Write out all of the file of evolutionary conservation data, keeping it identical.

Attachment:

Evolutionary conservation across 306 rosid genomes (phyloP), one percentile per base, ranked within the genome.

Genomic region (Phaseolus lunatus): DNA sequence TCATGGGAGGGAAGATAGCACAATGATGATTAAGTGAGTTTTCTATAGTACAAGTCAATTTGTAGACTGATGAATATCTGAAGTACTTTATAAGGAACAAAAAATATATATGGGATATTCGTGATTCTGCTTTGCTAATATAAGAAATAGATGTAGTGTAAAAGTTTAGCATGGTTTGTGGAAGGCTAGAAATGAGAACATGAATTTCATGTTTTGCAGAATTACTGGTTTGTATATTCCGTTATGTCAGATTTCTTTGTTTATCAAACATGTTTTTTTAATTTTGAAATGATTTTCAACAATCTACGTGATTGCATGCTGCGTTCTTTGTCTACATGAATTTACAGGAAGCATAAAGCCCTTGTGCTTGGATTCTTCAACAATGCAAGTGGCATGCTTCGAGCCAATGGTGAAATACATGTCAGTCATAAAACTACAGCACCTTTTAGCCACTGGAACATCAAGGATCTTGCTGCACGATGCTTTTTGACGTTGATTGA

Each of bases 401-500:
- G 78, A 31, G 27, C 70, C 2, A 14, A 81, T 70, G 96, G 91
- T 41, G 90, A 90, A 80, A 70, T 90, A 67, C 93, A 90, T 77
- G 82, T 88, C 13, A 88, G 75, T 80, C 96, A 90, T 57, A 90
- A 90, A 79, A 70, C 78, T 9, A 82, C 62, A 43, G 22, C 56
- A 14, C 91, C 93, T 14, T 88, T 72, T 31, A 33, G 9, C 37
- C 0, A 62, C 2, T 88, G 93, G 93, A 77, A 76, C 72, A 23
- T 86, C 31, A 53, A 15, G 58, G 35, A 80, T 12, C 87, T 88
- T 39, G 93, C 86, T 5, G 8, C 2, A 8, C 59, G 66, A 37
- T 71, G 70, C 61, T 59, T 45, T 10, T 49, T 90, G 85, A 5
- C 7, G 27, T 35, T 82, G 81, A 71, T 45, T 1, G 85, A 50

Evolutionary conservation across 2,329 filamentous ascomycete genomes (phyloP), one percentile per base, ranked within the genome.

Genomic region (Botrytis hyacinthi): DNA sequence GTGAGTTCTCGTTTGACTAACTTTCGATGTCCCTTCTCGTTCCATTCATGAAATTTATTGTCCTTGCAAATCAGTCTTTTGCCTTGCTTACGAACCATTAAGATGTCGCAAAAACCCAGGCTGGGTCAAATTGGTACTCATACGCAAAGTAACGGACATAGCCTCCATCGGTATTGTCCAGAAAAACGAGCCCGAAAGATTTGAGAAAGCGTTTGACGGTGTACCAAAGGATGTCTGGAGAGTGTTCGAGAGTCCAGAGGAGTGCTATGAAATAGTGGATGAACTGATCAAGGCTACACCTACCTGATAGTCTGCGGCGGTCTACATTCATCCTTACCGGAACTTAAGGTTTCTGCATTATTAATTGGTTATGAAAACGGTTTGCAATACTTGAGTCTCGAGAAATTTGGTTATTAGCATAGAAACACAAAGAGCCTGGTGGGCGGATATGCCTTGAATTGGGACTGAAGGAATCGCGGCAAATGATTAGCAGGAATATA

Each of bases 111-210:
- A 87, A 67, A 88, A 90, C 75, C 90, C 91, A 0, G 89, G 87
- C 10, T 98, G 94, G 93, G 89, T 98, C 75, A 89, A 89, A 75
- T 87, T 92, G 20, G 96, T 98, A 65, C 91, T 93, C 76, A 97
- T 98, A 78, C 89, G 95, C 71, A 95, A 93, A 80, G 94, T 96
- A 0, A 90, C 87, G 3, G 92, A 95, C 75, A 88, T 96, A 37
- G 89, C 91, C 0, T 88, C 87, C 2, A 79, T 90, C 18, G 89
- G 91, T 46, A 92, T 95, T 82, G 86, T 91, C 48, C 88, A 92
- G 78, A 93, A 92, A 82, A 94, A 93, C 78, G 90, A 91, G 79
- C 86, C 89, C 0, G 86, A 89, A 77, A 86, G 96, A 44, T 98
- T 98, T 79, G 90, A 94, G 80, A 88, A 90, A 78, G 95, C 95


Evolutionary conservation across 306 rosid genomes (phyloP), one percentile per base, ranked within the genome.

Genomic region (Phaseolus lunatus): DNA sequence TCATGGGAGGGAAGATAGCACAATGATGATTAAGTGAGTTTTCTATAGTACAAGTCAATTTGTAGACTGATGAATATCTGAAGTACTTTATAAGGAACAAAAAATATATATGGGATATTCGTGATTCTGCTTTGCTAATATAAGAAATAGATGTAGTGTAAAAGTTTAGCATGGTTTGTGGAAGGCTAGAAATGAGAACATGAATTTCATGTTTTGCAGAATTACTGGTTTGTATATTCCGTTATGTCAGATTTCTTTGTTTATCAAACATGTTTTTTTAATTTTGAAATGATTTTCAACAATCTACGTGATTGCATGCTGCGTTCTTTGTCTACATGAATTTACAGGAAGCATAAAGCCCTTGTGCTTGGATTCTTCAACAATGCAAGTGGCATGCTTCGAGCCAATGGTGAAATACATGTCAGTCATAAAACTACAGCACCTTTTAGCCACTGGAACATCAAGGATCTTGCTGCACGATGCTTTTTGACGTTGATTGA

Each of bases 401-500:
- G 78, A 31, G 27, C 70, C 2, A 14, A 81, T 70, G 96, G 91
- T 41, G 90, A 90, A 80, A 70, T 90, A 67, C 93, A 90, T 77
- G 82, T 88, C 13, A 88, G 75, T 80, C 96, A 90, T 57, A 90
- A 90, A 79, A 70, C 78, T 9, A 82, C 62, A 43, G 22, C 56
- A 14, C 91, C 93, T 14, T 88, T 72, T 31, A 33, G 9, C 37
- C 0, A 62, C 2, T 88, G 93, G 93, A 77, A 76, C 72, A 23
- T 86, C 31, A 53, A 15, G 58, G 35, A 80, T 12, C 87, T 88
- T 39, G 93, C 86, T 5, G 8, C 2, A 8, C 59, G 66, A 37
- T 71, G 70, C 61, T 59, T 45, T 10, T 49, T 90, G 85, A 5
- C 7, G 27, T 35, T 82, G 81, A 71, T 45, T 1, G 85, A 50

Evolutionary conservation across 2,329 filamentous ascomycete genomes (phyloP), one percentile per base, ranked within the genome.

Genomic region (Botrytis hyacinthi): DNA sequence GTGAGTTCTCGTTTGACTAACTTTCGATGTCCCTTCTCGTTCCATTCATGAAATTTATTGTCCTTGCAAATCAGTCTTTTGCCTTGCTTACGAACCATTAAGATGTCGCAAAAACCCAGGCTGGGTCAAATTGGTACTCATACGCAAAGTAACGGACATAGCCTCCATCGGTATTGTCCAGAAAAACGAGCCCGAAAGATTTGAGAAAGCGTTTGACGGTGTACCAAAGGATGTCTGGAGAGTGTTCGAGAGTCCAGAGGAGTGCTATGAAATAGTGGATGAACTGATCAAGGCTACACCTACCTGATAGTCTGCGGCGGTCTACATTCATCCTTACCGGAACTTAAGGTTTCTGCATTATTAATTGGTTATGAAAACGGTTTGCAATACTTGAGTCTCGAGAAATTTGGTTATTAGCATAGAAACACAAAGAGCCTGGTGGGCGGATATGCCTTGAATTGGGACTGAAGGAATCGCGGCAAATGATTAGCAGGAATATA

Each of bases 111-210:
- A 87, A 67, A 88, A 90, C 75, C 90, C 91, A 0, G 89, G 87
- C 10, T 98, G 94, G 93, G 89, T 98, C 75, A 89, A 89, A 75
- T 87, T 92, G 20, G 96, T 98, A 65, C 91, T 93, C 76, A 97
- T 98, A 78, C 89, G 95, C 71, A 95, A 93, A 80, G 94, T 96
- A 0, A 90, C 87, G 3, G 92, A 95, C 75, A 88, T 96, A 37
- G 89, C 91, C 0, T 88, C 87, C 2, A 79, T 90, C 18, G 89
- G 91, T 46, A 92, T 95, T 82, G 86, T 91, C 48, C 88, A 92
- G 78, A 93, A 92, A 82, A 94, A 93, C 78, G 90, A 91, G 79
- C 86, C 89, C 0, G 86, A 89, A 77, A 86, G 96, A 44, T 98
- T 98, T 79, G 90, A 94, G 80, A 88, A 90, A 78, G 95, C 95